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Volume 1 Issue 5, May 2019

Volume 1 Issue 5

The cover of this issue represents the Hofstadter butterfly and is inspired from a Perspective on topological quantum matter in synthetic dimensions. See Ozawa & Price

Image: Tomoki Ozawa, RIKEN. Cover Design: Carl Conway.


  • Editorial |

    Women remain under-represented in science, and in particular in physics. Effective action to remedy this situation should be based on rigorous analysis of high-quality data.


  • Feature |

    The percentage of women in post-graduate physics positions has stalled just below 20%. The most precipitous drop in women’s representation occurs between high school and university; however, women at all career stages struggle with ongoing cultural burdens and obstacles.

    • Ramin Skibba


  • Comment |

    Data show that apart from their prize-winning work, the careers of Nobel laureates follow the same patterns as those of the majority of scientists.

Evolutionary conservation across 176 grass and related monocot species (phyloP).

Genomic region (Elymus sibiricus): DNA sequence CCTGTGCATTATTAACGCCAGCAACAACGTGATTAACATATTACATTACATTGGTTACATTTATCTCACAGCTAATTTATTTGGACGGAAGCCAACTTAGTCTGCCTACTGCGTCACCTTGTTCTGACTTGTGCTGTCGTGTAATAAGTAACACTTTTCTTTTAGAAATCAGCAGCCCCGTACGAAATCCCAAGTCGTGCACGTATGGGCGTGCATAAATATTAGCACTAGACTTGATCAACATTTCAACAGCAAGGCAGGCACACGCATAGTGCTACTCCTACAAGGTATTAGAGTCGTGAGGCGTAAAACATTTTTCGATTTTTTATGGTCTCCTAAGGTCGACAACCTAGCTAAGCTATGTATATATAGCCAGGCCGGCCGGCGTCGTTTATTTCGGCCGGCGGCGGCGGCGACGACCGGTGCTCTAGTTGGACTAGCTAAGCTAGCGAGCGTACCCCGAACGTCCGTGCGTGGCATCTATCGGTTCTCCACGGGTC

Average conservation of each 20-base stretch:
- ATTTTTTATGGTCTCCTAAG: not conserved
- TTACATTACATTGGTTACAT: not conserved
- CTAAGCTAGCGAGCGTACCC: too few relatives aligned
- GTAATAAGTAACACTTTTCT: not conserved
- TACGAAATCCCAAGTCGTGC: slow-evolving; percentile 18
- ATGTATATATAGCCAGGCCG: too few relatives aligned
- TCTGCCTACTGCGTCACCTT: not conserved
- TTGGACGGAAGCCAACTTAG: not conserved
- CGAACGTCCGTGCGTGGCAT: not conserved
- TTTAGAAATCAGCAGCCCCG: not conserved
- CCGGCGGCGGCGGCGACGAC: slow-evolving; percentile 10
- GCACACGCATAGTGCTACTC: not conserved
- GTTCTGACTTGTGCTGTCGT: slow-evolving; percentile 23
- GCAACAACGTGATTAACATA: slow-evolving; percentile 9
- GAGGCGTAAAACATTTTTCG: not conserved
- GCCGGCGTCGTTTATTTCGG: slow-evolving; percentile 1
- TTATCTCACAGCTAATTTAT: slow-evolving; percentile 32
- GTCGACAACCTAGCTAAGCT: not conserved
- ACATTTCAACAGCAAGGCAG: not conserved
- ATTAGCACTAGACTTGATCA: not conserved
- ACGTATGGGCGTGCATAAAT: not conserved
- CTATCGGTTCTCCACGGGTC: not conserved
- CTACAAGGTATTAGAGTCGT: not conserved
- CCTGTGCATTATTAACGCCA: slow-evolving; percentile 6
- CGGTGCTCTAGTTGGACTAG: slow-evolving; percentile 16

• Jichao Li
    • Yian Yin
    • Dashun Wang

Research Highlights

  • Research Highlight |

    Three studies in Nature Astronomy uncover unexpected atmospheric and geological phenomena on Saturn’s moon Titan.

    • Laura Zinke
  • Research Highlight |

    The Event Horizon Telescope collaboration has released images and data showing the dark shadow of the supermassive black hole at the centre of galaxy Messier 87. This release is the result of years of development in instrumentation and data processing.

    • Zoe Budrikis


  • Review Article |

    Layered black phosphorus and its isoelectronic group IV monochalcogenides have distinctive physical properties arising from their unusual crystal symmetries. This Review discusses some of the interesting physical phenomena, possible device applications and future research directions for this group of materials.

    • Fengnian Xia
    • Han Wang
    • Li Yang

Technical Review

  • Technical Review |

    The knowledge of local structures of non-crystalline materials is of fundamental importance in the understanding of their physical properties. This Review describes recent advances in local structural analysis methods, which shed new light on mysterious phenomena in liquids and glasses.

    • Hajime Tanaka
    • Hua Tong
    • John Russo


  • Perspective |

    Synthetic dimensions provide a way to artificially engineer extra spatial dimensions through other degrees of freedom. We review how synthetic dimensions have emerged as a promising tool for quantum simulations of topological lattice models in atomic, molecular and optical systems.

    • Tomoki Ozawa
    • Hannah M. Price

Amendments & Corrections


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